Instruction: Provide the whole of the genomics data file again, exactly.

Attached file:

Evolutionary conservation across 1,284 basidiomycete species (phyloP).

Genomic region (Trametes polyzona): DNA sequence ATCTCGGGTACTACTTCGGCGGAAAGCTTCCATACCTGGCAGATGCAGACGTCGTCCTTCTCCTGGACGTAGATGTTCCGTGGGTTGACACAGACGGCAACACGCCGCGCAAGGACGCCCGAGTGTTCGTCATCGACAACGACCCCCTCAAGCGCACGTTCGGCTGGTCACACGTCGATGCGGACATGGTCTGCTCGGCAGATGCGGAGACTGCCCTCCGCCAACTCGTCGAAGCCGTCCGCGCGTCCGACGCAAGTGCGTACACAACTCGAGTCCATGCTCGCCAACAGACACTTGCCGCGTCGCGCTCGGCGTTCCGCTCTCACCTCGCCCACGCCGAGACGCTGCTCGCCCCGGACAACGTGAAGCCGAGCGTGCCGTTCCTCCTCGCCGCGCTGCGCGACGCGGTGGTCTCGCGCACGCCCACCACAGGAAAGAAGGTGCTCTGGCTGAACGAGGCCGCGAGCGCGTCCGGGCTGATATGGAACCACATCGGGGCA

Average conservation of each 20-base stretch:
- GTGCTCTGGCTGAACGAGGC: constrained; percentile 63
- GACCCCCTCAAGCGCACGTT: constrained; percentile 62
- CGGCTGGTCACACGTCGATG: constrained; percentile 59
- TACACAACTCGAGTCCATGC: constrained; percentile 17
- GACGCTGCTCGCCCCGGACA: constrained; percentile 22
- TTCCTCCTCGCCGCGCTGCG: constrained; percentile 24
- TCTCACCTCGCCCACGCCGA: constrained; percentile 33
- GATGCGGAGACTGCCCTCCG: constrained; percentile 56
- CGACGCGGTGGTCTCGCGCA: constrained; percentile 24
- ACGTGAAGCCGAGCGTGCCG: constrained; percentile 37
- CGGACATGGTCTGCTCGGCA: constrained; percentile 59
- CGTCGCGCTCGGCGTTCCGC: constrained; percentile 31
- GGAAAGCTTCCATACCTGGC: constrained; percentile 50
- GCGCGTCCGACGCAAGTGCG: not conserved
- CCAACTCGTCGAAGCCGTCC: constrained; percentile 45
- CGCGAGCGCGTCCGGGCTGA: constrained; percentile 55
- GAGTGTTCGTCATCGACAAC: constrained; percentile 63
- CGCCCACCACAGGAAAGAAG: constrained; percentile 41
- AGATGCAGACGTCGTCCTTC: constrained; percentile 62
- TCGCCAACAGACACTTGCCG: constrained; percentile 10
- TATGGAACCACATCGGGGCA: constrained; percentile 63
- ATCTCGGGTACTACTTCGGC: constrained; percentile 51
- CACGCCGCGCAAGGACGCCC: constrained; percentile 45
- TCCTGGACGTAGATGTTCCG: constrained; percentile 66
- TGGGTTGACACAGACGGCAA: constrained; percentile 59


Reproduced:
Evolutionary conservation across 1,284 basidiomycete species (phyloP).

Genomic region (Trametes polyzona): DNA sequence ATCTCGGGTACTACTTCGGCGGAAAGCTTCCATACCTGGCAGATGCAGACGTCGTCCTTCTCCTGGACGTAGATGTTCCGTGGGTTGACACAGACGGCAACACGCCGCGCAAGGACGCCCGAGTGTTCGTCATCGACAACGACCCCCTCAAGCGCACGTTCGGCTGGTCACACGTCGATGCGGACATGGTCTGCTCGGCAGATGCGGAGACTGCCCTCCGCCAACTCGTCGAAGCCGTCCGCGCGTCCGACGCAAGTGCGTACACAACTCGAGTCCATGCTCGCCAACAGACACTTGCCGCGTCGCGCTCGGCGTTCCGCTCTCACCTCGCCCACGCCGAGACGCTGCTCGCCCCGGACAACGTGAAGCCGAGCGTGCCGTTCCTCCTCGCCGCGCTGCGCGACGCGGTGGTCTCGCGCACGCCCACCACAGGAAAGAAGGTGCTCTGGCTGAACGAGGCCGCGAGCGCGTCCGGGCTGATATGGAACCACATCGGGGCA

Average conservation of each 20-base stretch:
- GTGCTCTGGCTGAACGAGGC: constrained; percentile 63
- GACCCCCTCAAGCGCACGTT: constrained; percentile 62
- CGGCTGGTCACACGTCGATG: constrained; percentile 59
- TACACAACTCGAGTCCATGC: constrained; percentile 17
- GACGCTGCTCGCCCCGGACA: constrained; percentile 22
- TTCCTCCTCGCCGCGCTGCG: constrained; percentile 24
- TCTCACCTCGCCCACGCCGA: constrained; percentile 33
- GATGCGGAGACTGCCCTCCG: constrained; percentile 56
- CGACGCGGTGGTCTCGCGCA: constrained; percentile 24
- ACGTGAAGCCGAGCGTGCCG: constrained; percentile 37
- CGGACATGGTCTGCTCGGCA: constrained; percentile 59
- CGTCGCGCTCGGCGTTCCGC: constrained; percentile 31
- GGAAAGCTTCCATACCTGGC: constrained; percentile 50
- GCGCGTCCGACGCAAGTGCG: not conserved
- CCAACTCGTCGAAGCCGTCC: constrained; percentile 45
- CGCGAGCGCGTCCGGGCTGA: constrained; percentile 55
- GAGTGTTCGTCATCGACAAC: constrained; percentile 63
- CGCCCACCACAGGAAAGAAG: constrained; percentile 41
- AGATGCAGACGTCGTCCTTC: constrained; percentile 62
- TCGCCAACAGACACTTGCCG: constrained; percentile 10
- TATGGAACCACATCGGGGCA: constrained; percentile 63
- ATCTCGGGTACTACTTCGGC: constrained; percentile 51
- CACGCCGCGCAAGGACGCCC: constrained; percentile 45
- TCCTGGACGTAGATGTTCCG: constrained; percentile 66
- TGGGTTGACACAGACGGCAA: constrained; percentile 59